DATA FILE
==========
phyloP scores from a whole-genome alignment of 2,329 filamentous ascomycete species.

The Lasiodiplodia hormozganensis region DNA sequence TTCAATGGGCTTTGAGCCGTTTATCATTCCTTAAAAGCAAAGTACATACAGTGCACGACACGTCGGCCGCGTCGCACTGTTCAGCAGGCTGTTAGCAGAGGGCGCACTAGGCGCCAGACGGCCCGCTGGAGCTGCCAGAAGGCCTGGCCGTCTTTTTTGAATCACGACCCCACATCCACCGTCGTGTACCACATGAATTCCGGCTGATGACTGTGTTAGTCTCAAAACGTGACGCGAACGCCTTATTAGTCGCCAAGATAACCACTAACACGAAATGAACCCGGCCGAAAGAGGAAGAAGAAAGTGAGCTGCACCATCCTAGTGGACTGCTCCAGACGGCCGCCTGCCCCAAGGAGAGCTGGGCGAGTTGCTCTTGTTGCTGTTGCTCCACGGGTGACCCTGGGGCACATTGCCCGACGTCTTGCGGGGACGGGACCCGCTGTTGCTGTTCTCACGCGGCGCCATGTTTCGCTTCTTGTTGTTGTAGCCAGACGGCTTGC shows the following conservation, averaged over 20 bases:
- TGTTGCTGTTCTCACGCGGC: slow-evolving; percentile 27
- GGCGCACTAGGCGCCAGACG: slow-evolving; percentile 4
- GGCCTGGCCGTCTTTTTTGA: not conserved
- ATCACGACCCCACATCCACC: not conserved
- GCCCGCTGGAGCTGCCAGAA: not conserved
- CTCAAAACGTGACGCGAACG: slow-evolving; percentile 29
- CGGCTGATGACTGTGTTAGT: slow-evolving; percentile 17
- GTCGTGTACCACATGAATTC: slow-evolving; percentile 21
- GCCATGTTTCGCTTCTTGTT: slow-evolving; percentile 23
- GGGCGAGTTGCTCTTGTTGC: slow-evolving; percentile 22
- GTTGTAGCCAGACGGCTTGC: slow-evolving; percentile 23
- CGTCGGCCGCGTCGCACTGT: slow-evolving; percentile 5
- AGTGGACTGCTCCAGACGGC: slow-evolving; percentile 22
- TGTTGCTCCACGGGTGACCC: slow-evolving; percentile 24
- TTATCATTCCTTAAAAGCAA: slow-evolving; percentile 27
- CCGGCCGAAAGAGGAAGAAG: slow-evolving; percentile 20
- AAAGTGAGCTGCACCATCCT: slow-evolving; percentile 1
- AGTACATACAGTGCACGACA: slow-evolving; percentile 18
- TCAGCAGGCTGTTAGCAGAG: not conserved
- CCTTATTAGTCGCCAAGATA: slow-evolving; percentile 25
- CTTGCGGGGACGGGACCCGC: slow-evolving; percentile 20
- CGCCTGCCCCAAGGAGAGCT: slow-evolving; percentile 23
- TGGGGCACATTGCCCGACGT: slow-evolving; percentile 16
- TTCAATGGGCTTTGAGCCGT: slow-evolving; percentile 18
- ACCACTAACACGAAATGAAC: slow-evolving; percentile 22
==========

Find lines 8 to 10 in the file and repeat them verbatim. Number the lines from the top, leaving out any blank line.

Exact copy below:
- CTCAAAACGTGACGCGAACG: slow-evolving; percentile 29
- CGGCTGATGACTGTGTTAGT: slow-evolving; percentile 17
- GTCGTGTACCACATGAATTC: slow-evolving; percentile 21